While specific embodiments of the invention have been described above, it will be appreciated that the invention may be practiced otherwise than as described. The description is not intended to limit the invention.

FIG. 1 depicts a lithographic projection apparatus according to an embodiment of the present invention. 1 shows a liquid supply system for supplying liquid to an area around a final element of a projection system according to an embodiment of the invention. FIG. FIG. 3 shows the inlet and outlet arrangement of the liquid supply system of FIG. 2 around the final element of the projection system, in accordance with one embodiment of the present invention. It is a figure which shows the sealing member according to one Example of this invention. It is a figure which shows the liquid supply system which has a bubble reduction means according to one Example of this invention. FIG. 4 shows two possible arrangements of ultrasonic transducers in the bubble detection means according to two embodiments of the present invention. It is a figure which shows arrangement | positioning of the ultrasonic transducer | transducer in the bubble removal means and standing wave according to one Example of invention. 1 is a diagram showing a deaeration device according to an embodiment of the present invention. FIG. 1 is a diagram showing a liquid pressurizing device according to one embodiment of the present invention. FIG. 4 shows one embodiment of a bubble removal means, showing an electric field generator associated with a pair of protected electrodes. FIG. 4 shows several different embodiments of the present invention having a different liquid supply system than that illustrated in FIGS. FIGS. 4A and 4B are diagrams showing an embodiment of bubble removing means arranged to selectively heat bubbles by a microwave radiation source. FIGS. It is a figure which shows one Example of a bubble removal means provided with a particle | grain input apparatus and a particle | grain removal apparatus. FIG. 4 is a diagram illustrating an embodiment of bubble detection means, showing an exemplary trajectory for a light source and a light detector, and a beam of light scattered from a path inside the liquid, passing through a projection lens and reaching the light detector; . FIG. 14 is an enlarged view showing the substrate region of the arrangement shown in FIG. 13, illustrating the introduction of light from the light source into the region between the final element of the projection lens and the substrate according to the first embodiment of the light source. FIG. 15 shows the same view as FIG. 14 but showing the introduction of light from the light source into the region between the final element of the projection lens and the substrate according to the second embodiment of the light source. It is a figure which shows one Example of a bubble detection means provided with a light source, a detector, an optical comparator, a liquid quality monitor, and an alarm device. FIG. 3 shows the placement of ultrasonic transducers in the region between the final element of the projection lens and the substrate, according to one embodiment of the invention.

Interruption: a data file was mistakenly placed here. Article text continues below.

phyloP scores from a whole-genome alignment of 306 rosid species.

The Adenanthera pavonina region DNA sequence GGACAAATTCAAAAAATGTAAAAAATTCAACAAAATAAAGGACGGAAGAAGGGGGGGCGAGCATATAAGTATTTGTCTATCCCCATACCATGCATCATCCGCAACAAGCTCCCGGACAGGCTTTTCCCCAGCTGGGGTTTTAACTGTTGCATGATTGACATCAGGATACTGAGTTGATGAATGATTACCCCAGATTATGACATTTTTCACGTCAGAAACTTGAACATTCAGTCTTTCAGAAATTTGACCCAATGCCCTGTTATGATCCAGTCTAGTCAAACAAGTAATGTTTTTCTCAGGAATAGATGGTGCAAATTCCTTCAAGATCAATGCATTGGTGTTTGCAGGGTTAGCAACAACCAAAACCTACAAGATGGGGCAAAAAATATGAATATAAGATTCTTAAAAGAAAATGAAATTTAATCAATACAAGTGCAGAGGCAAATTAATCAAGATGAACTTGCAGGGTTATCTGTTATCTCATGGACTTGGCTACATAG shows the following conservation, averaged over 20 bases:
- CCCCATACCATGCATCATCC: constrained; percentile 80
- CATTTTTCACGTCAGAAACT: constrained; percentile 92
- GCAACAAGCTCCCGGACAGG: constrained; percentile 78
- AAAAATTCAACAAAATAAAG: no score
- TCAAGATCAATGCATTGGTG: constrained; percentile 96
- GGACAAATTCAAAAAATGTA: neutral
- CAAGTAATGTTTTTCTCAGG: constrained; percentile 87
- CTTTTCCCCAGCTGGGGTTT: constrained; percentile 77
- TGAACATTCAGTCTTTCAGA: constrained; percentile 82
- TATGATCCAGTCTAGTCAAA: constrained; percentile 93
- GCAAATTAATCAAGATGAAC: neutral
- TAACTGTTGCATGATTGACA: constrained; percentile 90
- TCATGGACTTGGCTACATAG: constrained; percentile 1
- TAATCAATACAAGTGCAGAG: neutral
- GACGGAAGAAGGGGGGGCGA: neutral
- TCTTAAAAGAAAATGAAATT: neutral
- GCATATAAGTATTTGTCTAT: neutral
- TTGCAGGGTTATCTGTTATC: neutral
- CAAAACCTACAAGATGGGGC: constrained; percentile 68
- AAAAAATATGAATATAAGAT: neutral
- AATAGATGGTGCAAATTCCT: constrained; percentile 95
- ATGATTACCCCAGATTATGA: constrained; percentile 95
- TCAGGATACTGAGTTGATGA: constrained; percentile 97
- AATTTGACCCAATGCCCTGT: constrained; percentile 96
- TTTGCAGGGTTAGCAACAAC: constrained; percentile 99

Explanation of symbols

AM adjustment means C target portion CO condenser IL irradiation system (irradiator)
IN integrator M1, M2 mask alignment mark MA pattern forming means (mask)
MT Mask table P1, P2 Substrate alignment mark PB Projection beam PL Projection system (lens)
V Voltage power supply W Substrate WT Substrate table 1 Liquid supply system 2 Bubbles 3a, 3b Bubble reduction means 4 Bubble detection 5a, 5b, 5c Ultrasonic transducer 6 Steady waveform 7 Steady waveform node region 8 Phase adjustment means 9 Signal generator 10 Deaeration device 11 Isolation chamber 12 Pump 13 Liquid reservoir 14 Sealing member 15 Isolation chamber door 16 Non-contact sealing body 17 Sealing body 18 Valve 19 Piston 20 Pressure gauge 21 Inner hole 22 Liquid pressurizer 23 Channels 25 and 26 Arrows 27a, 27b Electrode 28 Power supply 29 Separator 30 Microwave radiation source 31a Bubble 31b Larger bubble 32 Microwave photon 33 Particle input device 34 Particle removal device 35 Particle regeneration device 36 Regions 37, 38 Circuit 39 Light source 40 Photo detector 41 Optical fiber 42 Paths 43a, 43b of scattered light Arrow 44 Optical comparator 45 Liquid quality monitor 46 Alarm system 47 Ultrasonic deformation Vessels 50, 52, 54, electrodes 56 conduit 58 housing 62, 64 the housing plate

Claims (18)

  1. An illumination system arranged to provide a radiation beam;
    A support structure capable of imparting a pattern to the cross-section of the radiation beam and thus configured to support patterning means for providing a patterned radiation beam;
    A substrate table configured to hold a substrate;
    A projection system arranged to project the patterned beam of radiation onto a target portion of the substrate;
    A lithographic projection apparatus comprising: a liquid confinement system configured to confine the liquid by filling at least a portion of a space between a final element of the projection system and the substrate;
    The liquid confinement system comprises bubble reduction means;
    The bubble reduction means includes a bubble detection means and a bubble removal means,
    The bubble removing means includes a liquid pressurizing device that pressurizes the liquid to a pressure higher than atmospheric pressure in order to minimize the size of bubbles and promote the dissolution of bubble forming gas in the liquid. Projection device.
  2. The bubble detection means includes at least one ultrasonic transducer,
    The lithographic projection apparatus according to claim 1, wherein the attenuation of ultrasonic waves in the liquid is measured by the transducer to obtain information about bubbles present in the liquid.